And now a brilliant piece of bonus content... these kids operate way beyond their years! There really are some brilliant ads out there.

If you valued this article, please hit the ‘like' and ‘share’ buttons below. This article was originally published in LinkedIn here where you can comment. Also follow the award winning LinkedIn blog here or visit Tony’s leadership blog at his keynote speaker website:

Main image photo by Flickr: Chris Madeley Evil baby!

Cultural Fit Is Not About Personality Matching

The biggest risk in hiring someone into a team resides in whether they're the right 'cultural fit'. This is because skills, qualifications and past performance are easily identified but assessing experience, values and attitudes is far more difficult. It's the less obvious factors that differentiate and determine greatness in any role or career – the things that come out under pressure or temptation.

"Many people who claim to have 10 years experience have 2 years repeated 5 times"

Experience and wisdom can be uncovered with the right interviewing techniques and there are many different profiling tools to identify personality. Here is a comparison of the most common personality descriptors. Hippocrates was first to identify the four basic types of personality in 400BC and his ancient terms of Sanguine, Choleric, Melancholy and Phlegmatic are mapped in the illustration below. I've highlightedDr Tony Alessandra's terms in bold because I think they are the most intuitive for business people. Florence Littauer also mapped Hippocrates' terms and correlated them to the bracketed descriptors above each column which also helps to paint the picture.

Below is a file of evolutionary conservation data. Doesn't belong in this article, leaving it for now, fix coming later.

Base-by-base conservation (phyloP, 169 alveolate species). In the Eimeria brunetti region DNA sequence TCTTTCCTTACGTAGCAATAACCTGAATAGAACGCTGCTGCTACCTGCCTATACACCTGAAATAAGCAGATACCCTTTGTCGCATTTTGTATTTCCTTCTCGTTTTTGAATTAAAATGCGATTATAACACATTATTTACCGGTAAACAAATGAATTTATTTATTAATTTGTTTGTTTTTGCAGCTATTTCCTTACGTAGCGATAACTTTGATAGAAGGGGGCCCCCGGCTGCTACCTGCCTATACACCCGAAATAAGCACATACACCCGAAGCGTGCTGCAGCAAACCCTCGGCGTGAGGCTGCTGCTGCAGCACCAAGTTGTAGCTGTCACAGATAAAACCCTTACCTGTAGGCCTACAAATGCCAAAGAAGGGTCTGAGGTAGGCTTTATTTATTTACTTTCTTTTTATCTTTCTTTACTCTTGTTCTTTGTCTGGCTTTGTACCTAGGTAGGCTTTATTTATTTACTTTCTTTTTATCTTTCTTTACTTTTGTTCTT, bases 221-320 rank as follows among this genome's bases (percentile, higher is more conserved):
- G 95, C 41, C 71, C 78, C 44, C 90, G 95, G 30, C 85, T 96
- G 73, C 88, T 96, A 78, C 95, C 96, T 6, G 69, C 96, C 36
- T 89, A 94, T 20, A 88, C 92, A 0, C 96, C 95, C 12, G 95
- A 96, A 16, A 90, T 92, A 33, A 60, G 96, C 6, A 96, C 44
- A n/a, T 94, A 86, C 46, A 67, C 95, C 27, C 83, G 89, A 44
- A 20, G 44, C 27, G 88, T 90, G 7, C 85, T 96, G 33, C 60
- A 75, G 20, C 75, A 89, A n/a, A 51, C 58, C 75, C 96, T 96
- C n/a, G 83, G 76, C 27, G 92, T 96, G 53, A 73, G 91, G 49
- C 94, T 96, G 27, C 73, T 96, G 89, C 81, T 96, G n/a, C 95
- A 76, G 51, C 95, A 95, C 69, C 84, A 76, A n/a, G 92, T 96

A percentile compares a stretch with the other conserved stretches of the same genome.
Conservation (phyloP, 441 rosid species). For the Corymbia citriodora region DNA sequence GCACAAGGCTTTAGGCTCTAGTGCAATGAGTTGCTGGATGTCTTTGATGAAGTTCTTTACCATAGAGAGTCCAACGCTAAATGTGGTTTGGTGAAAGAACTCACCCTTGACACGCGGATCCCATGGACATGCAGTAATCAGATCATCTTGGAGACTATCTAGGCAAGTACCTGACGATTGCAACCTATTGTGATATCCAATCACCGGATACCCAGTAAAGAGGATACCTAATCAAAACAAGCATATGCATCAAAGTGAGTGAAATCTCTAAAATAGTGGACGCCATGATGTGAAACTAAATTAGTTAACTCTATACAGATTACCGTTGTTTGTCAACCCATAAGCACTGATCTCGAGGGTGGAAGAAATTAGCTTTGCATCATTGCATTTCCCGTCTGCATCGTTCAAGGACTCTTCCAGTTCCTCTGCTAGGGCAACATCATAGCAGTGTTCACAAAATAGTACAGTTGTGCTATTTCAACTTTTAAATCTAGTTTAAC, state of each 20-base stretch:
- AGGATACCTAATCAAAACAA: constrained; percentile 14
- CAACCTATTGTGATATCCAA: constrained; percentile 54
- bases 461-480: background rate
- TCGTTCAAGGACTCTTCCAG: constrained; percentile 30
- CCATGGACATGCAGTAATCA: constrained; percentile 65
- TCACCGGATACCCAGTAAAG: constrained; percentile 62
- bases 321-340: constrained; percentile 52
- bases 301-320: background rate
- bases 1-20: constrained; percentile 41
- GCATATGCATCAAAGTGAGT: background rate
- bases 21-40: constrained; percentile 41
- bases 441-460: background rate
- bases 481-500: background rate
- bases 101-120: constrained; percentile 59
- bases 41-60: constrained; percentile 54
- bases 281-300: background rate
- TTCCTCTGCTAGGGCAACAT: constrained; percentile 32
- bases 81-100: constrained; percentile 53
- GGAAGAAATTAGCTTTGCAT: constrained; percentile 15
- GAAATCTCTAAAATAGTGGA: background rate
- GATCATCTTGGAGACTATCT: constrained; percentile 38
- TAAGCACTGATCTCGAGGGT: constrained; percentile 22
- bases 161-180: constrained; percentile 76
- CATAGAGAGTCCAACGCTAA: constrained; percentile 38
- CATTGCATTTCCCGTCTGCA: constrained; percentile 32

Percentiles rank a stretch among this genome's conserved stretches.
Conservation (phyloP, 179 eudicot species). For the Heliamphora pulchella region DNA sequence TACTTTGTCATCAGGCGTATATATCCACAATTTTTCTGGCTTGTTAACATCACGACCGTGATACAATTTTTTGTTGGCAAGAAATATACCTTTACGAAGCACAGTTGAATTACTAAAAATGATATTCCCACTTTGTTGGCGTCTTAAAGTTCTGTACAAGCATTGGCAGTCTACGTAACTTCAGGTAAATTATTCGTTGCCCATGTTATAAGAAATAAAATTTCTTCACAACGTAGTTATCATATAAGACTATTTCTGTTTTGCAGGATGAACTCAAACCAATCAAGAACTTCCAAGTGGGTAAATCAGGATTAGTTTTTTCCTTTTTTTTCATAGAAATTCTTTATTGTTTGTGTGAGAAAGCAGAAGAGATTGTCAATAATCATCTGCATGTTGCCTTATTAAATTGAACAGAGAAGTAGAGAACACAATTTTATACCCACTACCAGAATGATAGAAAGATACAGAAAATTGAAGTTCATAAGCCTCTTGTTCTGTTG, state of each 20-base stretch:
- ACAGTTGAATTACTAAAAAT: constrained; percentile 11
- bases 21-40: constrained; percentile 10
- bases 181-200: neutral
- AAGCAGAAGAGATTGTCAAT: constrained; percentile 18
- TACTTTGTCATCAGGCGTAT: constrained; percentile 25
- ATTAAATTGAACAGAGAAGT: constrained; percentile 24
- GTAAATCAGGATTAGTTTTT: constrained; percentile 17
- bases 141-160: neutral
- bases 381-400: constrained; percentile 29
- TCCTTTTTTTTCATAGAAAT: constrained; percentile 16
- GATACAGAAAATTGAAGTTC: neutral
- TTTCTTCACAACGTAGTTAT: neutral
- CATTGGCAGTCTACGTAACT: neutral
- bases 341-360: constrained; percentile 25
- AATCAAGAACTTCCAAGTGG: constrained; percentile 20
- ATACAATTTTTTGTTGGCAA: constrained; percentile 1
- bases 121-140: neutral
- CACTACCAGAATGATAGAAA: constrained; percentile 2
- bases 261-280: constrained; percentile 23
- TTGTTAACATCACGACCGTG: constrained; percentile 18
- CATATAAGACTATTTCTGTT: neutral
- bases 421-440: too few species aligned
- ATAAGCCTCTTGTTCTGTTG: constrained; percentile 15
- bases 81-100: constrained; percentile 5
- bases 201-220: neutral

Over three decades in selling and leading teams and companies, I've formed the strong view that Drivers are best for business development with Amiables to be avoided because they have a personality / operating style averse to creating any positive tension in a relationship or conversation. Matt Dixon and Brent Adamson found through their Corporate Executive Board (CEB) research that 'Relationship Builders' are least able to execute the Challenger method due to their amiable ways.

Success in business-to-business selling today demands that we lead with insight and a willingness to be positively provocative in creating value. We need to be the signal amidst the noise for customers who are seeking to be saved from the destructive forces of commoditization and disruption.

But in seeking Driver personalities for business development we then become vulnerable to the negative side ofLone Wolf Hunter Warriors who can have negative secondary 'look at me, look at me' Expressive traits or manipulative Analytic characteristics. Yes, every personality trait has both negative and positive sides and my table below provides a summary.